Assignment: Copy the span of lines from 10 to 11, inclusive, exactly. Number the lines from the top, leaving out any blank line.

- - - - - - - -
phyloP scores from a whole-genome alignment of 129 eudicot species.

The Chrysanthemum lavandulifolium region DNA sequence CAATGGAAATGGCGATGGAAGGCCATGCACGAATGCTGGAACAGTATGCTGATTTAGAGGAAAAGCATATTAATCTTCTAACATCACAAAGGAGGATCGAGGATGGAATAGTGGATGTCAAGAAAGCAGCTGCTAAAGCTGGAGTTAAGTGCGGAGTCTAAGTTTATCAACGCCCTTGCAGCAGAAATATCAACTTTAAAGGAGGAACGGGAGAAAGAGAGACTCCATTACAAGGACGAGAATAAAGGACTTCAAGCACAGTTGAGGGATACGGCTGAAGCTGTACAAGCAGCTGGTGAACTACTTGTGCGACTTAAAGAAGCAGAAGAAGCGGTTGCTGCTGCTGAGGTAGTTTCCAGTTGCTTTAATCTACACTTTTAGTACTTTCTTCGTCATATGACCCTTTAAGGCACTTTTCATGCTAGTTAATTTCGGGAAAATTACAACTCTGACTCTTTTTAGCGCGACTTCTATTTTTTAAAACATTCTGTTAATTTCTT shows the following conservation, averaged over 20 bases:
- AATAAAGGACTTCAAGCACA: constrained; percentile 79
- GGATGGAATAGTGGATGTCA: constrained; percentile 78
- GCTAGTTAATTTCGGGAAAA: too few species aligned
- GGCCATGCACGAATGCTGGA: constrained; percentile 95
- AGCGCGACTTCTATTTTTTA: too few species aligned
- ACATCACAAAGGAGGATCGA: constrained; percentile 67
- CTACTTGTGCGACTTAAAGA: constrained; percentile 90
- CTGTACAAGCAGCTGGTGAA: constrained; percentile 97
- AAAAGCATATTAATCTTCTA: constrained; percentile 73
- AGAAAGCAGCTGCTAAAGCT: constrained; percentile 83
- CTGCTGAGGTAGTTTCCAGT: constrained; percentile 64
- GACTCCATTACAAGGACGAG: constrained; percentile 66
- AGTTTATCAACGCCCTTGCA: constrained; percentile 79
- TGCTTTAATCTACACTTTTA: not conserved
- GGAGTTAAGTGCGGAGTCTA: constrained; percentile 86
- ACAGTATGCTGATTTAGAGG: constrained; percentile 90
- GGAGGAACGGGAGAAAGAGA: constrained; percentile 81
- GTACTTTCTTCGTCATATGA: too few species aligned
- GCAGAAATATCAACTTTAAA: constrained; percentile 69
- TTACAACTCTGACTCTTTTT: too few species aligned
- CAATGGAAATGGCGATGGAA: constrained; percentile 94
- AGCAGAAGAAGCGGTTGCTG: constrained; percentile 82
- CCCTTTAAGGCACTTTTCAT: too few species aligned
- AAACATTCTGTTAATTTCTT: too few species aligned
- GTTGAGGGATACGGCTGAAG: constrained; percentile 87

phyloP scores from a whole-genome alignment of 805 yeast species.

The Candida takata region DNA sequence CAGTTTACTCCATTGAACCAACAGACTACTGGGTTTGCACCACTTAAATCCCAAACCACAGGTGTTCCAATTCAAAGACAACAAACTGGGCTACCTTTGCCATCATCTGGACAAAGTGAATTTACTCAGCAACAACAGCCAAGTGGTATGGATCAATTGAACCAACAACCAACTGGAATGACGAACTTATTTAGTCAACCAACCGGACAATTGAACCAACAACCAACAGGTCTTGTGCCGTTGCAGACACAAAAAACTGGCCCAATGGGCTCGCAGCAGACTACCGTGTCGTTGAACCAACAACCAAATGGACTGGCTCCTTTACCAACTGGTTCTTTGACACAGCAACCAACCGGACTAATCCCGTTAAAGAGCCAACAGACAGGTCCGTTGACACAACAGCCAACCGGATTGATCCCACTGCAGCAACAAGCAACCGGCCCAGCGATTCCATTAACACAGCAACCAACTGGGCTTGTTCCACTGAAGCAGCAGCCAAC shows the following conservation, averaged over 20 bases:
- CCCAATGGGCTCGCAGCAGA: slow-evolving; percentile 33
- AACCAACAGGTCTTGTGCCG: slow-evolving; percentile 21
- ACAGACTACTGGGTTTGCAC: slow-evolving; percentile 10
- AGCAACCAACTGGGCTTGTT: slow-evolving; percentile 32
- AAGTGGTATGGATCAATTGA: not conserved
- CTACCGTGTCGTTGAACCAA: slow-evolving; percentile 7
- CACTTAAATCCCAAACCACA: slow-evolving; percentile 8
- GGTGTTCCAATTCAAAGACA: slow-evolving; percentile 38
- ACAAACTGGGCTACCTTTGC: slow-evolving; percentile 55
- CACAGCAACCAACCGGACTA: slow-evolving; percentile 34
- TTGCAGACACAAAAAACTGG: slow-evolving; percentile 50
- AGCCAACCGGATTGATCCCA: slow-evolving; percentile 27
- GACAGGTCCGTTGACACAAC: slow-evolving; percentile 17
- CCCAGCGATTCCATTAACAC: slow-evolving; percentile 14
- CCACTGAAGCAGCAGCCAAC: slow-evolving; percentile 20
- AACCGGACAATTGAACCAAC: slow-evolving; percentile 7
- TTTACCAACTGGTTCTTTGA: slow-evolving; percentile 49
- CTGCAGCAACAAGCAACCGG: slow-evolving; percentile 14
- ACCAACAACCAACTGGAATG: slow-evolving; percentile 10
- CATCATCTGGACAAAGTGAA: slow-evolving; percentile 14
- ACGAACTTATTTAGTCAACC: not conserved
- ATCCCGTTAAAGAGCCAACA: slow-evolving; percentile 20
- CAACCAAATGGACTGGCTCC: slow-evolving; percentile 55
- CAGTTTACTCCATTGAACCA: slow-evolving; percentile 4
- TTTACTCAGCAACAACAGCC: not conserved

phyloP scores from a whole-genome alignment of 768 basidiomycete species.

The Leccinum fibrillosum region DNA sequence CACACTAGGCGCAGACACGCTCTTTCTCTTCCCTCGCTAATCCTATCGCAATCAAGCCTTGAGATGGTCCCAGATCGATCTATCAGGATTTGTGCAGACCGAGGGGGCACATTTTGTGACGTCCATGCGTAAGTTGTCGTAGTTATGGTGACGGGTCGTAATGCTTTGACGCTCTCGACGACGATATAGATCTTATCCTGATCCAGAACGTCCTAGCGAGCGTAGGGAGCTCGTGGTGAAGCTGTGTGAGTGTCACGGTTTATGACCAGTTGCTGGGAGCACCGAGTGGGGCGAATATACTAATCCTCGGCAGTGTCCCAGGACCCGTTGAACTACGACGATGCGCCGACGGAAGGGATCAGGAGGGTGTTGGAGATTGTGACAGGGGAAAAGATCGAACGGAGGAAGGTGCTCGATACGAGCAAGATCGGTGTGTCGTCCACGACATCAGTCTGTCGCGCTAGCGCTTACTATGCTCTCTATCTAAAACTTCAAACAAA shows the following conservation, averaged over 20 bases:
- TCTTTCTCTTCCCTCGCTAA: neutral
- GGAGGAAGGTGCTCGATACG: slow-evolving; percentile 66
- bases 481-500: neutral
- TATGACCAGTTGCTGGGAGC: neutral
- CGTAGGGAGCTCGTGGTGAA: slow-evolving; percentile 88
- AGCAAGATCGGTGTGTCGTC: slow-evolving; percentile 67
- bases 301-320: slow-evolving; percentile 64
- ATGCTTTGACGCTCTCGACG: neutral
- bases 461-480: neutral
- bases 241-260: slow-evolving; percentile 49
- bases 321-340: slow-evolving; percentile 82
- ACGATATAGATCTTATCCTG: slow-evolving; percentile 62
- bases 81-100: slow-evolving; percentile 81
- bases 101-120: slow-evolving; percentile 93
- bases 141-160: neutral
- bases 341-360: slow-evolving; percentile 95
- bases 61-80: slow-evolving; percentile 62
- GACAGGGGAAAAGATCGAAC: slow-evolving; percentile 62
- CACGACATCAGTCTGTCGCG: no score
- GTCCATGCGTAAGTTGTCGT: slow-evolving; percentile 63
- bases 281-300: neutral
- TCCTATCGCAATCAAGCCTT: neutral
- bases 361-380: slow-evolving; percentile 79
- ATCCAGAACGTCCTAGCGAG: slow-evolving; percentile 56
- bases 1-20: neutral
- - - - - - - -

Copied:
- CTGTACAAGCAGCTGGTGAA: constrained; percentile 97
- AAAAGCATATTAATCTTCTA: constrained; percentile 73